We also know that we need to start thinking about what equipment Sam will need for preschool, including getting her a gait trainer (which is probably another reason why her lack of enthusiasm over the one at school hit me harder), and this has been a challenge for us because there's so much to think about and consider. Sam's PT doesn't believe in gait trainers for low-tone kids, but she's pretty stuck in her way of thinking and (I think) sometimes looks at kids as very one-dimensional (e.g. she doesn't consider how the independence gait trainers/walkers allow enhance cognitive and social development; all she thinks about is the motor component, and she thinks sometimes giving low-tone kids the 'fall back' of a gait trainer makes it harder to motivate them to walk independently, though I've been told by other PTs that more current research says the opposite is true - the earlier you can give a child independent mobility -- even if its in a power chair -- the GREATER the motivation for independent walking). The PTs at Sam's school, on the other hand, are huge advocates of gait trainers -- because they think the cognitive and social benefits (of being eye-level and up and about with peers) outweighs the other stuff. My gut tells me that's the right approach for Sam. BUT, at school, the PTs swear by the kidwalk and don't have many other options to try. And, I know from talking with other parents that the same gait trainer doesn't work as well for every kid, so before we invest in a piece of equipment for her that will cost thousands of dollars, we really want to try out a lot of different ones and find the perfect fit, and clearly, that's not going to happen with her PT or the ones at school (nor do I necessarily think they are the ones with the best experience to help us in this area; we want someone who has worked with kids in tons of different trainers, who believes in their effectiveness, and is willing to try try try until we find a great one). I LOVE LOVE LOVE Sam's preschool program and every one of the staff there, but my one disappointment, or I guess, their one unfulfilled promise to us, is that they haven't been as proactive as they'd said they would about trying various equipment. When I've brought up other gait trainers, they've generally just given me their spiel about why the Kidwalk is superior to all other gait trainers . . . so much info. So much to tease out. So much worry that we pick the "right" equipment, when part of my heart just hurts that we are picking this stuff out at all. Stings.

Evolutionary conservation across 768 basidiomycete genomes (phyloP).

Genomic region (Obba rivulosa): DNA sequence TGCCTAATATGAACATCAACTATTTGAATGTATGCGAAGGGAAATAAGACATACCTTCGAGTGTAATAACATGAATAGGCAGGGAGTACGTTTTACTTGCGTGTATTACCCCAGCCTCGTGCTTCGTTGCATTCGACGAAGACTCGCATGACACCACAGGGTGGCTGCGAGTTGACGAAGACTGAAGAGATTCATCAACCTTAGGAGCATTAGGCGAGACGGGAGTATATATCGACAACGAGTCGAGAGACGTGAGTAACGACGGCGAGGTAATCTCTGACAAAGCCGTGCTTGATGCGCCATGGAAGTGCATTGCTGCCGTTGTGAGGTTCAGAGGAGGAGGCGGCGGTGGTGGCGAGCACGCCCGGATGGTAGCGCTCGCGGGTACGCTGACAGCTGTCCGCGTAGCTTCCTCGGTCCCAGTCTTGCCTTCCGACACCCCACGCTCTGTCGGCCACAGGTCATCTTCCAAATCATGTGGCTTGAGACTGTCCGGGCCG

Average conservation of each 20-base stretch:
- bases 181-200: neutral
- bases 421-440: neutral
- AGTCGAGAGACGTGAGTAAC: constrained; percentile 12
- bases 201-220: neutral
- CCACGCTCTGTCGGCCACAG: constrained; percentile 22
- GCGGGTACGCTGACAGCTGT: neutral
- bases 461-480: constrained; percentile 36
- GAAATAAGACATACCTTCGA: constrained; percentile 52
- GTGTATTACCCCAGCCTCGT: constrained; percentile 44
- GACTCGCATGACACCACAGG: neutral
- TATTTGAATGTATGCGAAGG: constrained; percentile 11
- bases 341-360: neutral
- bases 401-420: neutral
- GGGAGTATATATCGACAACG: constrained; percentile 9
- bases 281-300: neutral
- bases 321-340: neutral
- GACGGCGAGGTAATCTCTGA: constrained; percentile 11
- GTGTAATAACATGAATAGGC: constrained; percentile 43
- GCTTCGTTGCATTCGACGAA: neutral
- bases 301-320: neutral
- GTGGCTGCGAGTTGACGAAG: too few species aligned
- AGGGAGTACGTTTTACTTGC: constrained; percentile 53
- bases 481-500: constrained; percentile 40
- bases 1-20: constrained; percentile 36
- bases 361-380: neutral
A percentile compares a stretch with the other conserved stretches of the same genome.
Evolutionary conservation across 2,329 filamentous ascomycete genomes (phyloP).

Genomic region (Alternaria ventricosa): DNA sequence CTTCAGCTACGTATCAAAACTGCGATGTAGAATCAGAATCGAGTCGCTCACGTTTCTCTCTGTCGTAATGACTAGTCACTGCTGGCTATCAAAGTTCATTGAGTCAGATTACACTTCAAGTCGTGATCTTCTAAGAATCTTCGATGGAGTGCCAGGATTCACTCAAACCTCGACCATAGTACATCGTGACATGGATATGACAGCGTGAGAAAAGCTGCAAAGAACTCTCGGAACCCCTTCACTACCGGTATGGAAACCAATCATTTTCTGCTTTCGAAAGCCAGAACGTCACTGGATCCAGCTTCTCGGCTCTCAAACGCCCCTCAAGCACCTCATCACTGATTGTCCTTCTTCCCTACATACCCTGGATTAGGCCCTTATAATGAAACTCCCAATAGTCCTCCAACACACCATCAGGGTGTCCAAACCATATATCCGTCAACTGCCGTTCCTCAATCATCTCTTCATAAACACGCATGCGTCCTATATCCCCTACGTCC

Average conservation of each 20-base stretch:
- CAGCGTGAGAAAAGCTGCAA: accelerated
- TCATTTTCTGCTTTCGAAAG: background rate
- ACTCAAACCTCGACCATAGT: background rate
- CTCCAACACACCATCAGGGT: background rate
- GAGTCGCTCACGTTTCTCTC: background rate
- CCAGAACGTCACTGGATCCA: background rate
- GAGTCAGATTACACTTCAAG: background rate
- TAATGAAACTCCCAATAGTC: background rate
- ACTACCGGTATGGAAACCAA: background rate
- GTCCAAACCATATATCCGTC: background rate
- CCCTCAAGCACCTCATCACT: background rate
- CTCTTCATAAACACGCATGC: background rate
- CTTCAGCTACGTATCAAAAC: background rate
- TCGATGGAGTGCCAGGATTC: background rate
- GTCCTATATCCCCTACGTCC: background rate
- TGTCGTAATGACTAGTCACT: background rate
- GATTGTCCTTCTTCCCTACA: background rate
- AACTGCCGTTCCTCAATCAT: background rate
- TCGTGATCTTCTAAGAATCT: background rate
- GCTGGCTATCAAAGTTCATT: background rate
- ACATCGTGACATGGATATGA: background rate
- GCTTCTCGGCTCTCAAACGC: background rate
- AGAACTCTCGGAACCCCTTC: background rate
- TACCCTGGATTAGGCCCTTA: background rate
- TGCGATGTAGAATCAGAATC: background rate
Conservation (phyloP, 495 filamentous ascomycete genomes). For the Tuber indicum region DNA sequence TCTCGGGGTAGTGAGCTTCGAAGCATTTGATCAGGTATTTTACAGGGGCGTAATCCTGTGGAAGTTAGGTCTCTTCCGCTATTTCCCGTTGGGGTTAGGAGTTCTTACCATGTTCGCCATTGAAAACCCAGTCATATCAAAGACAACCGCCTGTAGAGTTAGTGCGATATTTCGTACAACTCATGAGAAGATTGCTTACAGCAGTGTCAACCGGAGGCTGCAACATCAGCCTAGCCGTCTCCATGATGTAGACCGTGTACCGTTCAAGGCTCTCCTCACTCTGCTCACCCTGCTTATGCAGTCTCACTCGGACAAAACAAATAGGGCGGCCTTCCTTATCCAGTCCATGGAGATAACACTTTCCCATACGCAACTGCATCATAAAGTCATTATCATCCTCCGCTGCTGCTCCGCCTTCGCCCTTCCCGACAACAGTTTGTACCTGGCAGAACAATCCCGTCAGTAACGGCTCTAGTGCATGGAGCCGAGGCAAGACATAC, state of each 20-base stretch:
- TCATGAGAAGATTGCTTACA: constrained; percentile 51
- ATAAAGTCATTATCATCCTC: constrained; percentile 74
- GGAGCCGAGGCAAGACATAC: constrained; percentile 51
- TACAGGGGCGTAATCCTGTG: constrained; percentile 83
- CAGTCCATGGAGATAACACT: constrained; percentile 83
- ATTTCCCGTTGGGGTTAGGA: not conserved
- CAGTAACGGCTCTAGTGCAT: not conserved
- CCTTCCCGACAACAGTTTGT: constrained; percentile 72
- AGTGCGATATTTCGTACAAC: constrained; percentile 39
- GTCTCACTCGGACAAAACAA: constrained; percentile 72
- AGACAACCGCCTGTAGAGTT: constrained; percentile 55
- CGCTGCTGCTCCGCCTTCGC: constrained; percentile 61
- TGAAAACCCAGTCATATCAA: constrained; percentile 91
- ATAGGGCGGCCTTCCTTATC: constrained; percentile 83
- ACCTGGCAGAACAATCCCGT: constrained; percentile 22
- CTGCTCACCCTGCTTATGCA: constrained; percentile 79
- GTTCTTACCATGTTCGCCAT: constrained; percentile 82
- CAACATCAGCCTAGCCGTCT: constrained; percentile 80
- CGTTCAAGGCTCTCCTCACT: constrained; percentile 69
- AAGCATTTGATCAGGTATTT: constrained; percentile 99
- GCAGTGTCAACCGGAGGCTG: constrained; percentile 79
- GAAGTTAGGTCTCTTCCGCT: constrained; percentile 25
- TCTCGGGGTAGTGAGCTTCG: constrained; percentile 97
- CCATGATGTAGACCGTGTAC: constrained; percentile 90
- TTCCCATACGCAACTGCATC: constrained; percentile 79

SO, with all THAT in mind, and the fact that we'll be losing our regional center funding for PT in September anyway (and will want to supplement whatever PT the school district offers with private PT), I've been researching PTs in our area, and have *finally* gotten an appointment for the end of July with the PT who is supposed to be the best of the best at our Children's Hospital. I'm also told that the PT department at Children's is "PT Heaven" -- tons of great equipment, great relationship with vendors (for equipment trials), etc. So, even though it is kind of a drive, we are excited about this. Though my instinct in life is to fear or avoid change, this is one time that I'm excited about it. I think the change will be good for Sam. I also kind of regret not doing this long ago. Sam's PT ALSO came to us highly recommended, but over time, B and I have generally been disappointed in her professionalism, and also well, she's a little "lackluster" in her enthusiasm, and rarely tries new things. I think in a lot of ways, she uses a "one-size-fits-all" approach, and I just think with kids with delays (or any kid, really) one-size rarely fits all. I've gotten bored with her sessions which are whole lot of the same thing every single time, and I know Sam has too. I think shaking up the routine on PT might be fabulous for Sam (kind of like if we were to work out with a new personal trainer after sticking with the same one for years).